The music production software company Native Instruments will celebrate their 20th anniversary in October of this year. Isn’t that exciting? Most people have no idea this company even exists, but it is well known among composers for their sampling software Kontakt, which has become the de facto standard for the recording and performance of professional orchestral virtual instruments.
Anne Modugno is a retired music teacher who developed and implemented an innovative Electronic Music program for high school students in 1968. A highly energetic and motivated educator, Anne explored the use of technology to realize the musical potential that exists in everyone. Composing electronic music was treated as a sound-oriented study, with sound itself as the significant element and focus.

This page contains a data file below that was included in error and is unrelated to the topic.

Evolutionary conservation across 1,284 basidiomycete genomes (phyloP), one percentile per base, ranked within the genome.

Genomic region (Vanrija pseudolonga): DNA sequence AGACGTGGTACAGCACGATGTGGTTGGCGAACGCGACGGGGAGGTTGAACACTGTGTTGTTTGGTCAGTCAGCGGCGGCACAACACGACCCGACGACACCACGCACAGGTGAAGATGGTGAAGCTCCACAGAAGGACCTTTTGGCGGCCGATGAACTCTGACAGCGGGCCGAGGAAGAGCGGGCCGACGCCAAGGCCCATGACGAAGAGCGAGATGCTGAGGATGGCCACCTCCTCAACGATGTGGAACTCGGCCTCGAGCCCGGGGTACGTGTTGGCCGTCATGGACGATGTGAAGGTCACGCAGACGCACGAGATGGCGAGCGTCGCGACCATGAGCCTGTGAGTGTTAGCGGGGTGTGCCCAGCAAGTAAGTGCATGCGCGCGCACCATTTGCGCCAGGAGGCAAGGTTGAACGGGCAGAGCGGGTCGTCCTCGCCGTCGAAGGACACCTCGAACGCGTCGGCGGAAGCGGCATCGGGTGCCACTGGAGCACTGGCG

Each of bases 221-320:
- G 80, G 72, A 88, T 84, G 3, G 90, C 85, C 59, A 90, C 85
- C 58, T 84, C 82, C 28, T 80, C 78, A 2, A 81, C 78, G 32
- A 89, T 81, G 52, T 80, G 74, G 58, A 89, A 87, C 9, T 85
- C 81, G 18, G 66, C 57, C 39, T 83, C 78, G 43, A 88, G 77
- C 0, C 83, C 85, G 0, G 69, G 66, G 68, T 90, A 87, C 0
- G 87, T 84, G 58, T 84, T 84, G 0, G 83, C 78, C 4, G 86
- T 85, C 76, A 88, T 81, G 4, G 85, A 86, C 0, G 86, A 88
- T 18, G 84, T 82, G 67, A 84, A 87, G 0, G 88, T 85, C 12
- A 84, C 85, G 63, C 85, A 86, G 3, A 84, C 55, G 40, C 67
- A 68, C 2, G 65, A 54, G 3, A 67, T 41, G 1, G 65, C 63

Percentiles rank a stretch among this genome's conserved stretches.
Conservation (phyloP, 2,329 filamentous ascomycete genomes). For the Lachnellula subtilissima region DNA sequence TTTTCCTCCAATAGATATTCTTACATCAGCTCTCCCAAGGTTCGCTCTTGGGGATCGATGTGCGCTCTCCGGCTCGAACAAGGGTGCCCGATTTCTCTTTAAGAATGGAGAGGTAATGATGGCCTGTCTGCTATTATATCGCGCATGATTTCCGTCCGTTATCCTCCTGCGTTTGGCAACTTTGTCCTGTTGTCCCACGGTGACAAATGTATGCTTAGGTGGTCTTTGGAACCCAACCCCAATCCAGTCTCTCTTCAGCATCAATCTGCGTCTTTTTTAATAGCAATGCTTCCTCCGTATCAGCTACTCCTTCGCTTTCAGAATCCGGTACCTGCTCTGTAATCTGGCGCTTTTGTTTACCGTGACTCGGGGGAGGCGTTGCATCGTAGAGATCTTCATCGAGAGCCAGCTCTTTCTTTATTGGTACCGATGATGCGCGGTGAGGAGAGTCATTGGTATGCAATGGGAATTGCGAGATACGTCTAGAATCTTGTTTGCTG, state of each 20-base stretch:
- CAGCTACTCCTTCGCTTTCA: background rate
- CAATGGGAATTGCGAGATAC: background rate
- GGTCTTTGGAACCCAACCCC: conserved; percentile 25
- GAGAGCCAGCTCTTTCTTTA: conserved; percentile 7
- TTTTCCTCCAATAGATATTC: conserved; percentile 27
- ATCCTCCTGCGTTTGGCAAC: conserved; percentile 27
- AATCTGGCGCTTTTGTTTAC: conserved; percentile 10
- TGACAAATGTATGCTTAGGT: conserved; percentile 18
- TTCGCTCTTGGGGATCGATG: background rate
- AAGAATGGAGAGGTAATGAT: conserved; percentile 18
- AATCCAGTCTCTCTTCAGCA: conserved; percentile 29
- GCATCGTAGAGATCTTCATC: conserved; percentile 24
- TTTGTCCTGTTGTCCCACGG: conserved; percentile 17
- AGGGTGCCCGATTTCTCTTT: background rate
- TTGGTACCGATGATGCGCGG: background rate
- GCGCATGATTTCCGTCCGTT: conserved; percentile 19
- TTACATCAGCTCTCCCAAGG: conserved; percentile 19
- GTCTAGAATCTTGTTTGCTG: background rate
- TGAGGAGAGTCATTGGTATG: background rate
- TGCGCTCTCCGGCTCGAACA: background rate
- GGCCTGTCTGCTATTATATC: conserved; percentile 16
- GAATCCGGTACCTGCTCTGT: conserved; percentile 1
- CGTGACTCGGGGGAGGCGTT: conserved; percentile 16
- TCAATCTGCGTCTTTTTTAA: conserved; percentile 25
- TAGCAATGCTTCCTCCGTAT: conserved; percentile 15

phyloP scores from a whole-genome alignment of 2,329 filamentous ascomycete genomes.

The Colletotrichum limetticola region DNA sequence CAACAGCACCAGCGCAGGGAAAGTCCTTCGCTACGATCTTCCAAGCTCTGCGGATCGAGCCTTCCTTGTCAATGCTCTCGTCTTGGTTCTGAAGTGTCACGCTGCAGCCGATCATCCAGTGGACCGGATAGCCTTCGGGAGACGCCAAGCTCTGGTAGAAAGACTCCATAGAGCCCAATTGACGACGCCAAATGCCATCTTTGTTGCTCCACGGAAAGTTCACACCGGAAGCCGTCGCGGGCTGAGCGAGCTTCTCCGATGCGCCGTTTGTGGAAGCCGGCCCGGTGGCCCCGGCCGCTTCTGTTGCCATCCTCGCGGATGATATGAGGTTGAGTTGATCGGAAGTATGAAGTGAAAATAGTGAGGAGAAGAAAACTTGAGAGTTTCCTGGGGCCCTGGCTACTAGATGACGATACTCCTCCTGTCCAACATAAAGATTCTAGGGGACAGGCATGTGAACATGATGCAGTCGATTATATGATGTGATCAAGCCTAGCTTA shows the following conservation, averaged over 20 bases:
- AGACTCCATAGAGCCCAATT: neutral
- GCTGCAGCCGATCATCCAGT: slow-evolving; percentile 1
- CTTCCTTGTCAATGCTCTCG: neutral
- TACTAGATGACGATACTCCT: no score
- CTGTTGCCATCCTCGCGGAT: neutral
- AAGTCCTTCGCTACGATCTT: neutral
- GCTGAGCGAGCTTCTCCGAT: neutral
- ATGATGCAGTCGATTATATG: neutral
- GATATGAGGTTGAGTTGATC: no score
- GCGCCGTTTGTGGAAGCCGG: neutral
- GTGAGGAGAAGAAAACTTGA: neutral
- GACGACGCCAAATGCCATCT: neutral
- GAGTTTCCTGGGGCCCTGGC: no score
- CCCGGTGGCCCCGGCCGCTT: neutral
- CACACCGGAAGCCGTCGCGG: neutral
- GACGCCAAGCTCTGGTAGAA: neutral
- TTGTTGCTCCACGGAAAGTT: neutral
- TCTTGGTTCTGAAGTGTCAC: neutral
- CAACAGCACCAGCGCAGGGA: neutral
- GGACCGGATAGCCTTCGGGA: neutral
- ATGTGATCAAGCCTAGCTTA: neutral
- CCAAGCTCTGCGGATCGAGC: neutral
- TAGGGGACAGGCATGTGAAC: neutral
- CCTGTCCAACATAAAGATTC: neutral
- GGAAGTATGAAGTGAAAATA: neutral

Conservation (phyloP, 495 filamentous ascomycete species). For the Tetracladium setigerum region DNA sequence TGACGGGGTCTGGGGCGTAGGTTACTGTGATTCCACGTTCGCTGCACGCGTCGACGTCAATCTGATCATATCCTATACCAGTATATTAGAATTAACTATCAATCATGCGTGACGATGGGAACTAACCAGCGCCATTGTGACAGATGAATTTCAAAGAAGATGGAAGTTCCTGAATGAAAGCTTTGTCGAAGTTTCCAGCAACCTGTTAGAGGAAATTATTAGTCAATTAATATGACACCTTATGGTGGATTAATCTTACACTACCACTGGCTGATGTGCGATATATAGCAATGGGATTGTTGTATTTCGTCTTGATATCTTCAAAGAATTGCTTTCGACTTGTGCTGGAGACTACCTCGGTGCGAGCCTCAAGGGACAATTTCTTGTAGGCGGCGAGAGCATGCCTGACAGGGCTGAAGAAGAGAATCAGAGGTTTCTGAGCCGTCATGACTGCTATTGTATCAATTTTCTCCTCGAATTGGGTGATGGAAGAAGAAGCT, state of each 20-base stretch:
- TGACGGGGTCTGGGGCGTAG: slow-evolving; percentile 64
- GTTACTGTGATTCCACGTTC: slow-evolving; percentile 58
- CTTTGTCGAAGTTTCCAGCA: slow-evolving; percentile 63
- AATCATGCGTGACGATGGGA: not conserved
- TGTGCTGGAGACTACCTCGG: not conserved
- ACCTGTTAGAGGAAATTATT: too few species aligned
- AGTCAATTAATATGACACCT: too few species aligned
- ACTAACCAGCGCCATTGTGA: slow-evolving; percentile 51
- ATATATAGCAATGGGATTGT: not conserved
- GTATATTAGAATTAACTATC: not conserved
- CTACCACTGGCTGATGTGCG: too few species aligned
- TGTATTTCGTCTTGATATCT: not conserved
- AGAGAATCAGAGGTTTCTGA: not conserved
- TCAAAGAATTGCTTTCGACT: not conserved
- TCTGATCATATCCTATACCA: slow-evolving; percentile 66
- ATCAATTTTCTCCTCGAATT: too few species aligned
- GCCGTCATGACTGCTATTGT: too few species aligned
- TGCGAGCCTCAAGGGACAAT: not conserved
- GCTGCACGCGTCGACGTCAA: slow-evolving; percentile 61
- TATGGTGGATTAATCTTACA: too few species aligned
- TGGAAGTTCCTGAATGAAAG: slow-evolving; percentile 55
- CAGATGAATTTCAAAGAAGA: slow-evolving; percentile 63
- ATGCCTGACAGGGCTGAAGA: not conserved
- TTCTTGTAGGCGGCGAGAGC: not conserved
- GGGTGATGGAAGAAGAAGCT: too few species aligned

In the late 1970’s, video was an exciting experimental medium. Nam June Paik created the famous “TV Bra for Living Sculpture,” a piece where two tiny video screens covered cellist Charlotte Moorman’s breasts and her cello partly covered the rest. Other early video artists include Bruce Nauman, William Wegman and Peter Campus.
What were the early 1990’s like? For many they were a celebration of the end of excessive hairstyles and cocaine abuse, the continuing War on Drugs and the end of George H. Bush’s presidency, ushering in an era of prosperity with a succeeding commander-in-chief who stabilized the U.S. economy to a point where most people were able to get ahead. That is, until the afore-mentioned leader decided to get a little head. But that’s not anything to dwell on unless your first name happens to be Monica.
Time for another competition! This time it’s sponsored by Sonokinetics, a Dutch sound sample library that has carved a niche with their orchestral phrase libraries. I’ve always been a big fan of repeated riffs and was on the Sonokinetic bandwagon when they released their first phrase library in 2012. I composed the score for The Cabinet of Doctor Caligari using their Vivace during a three week timespan.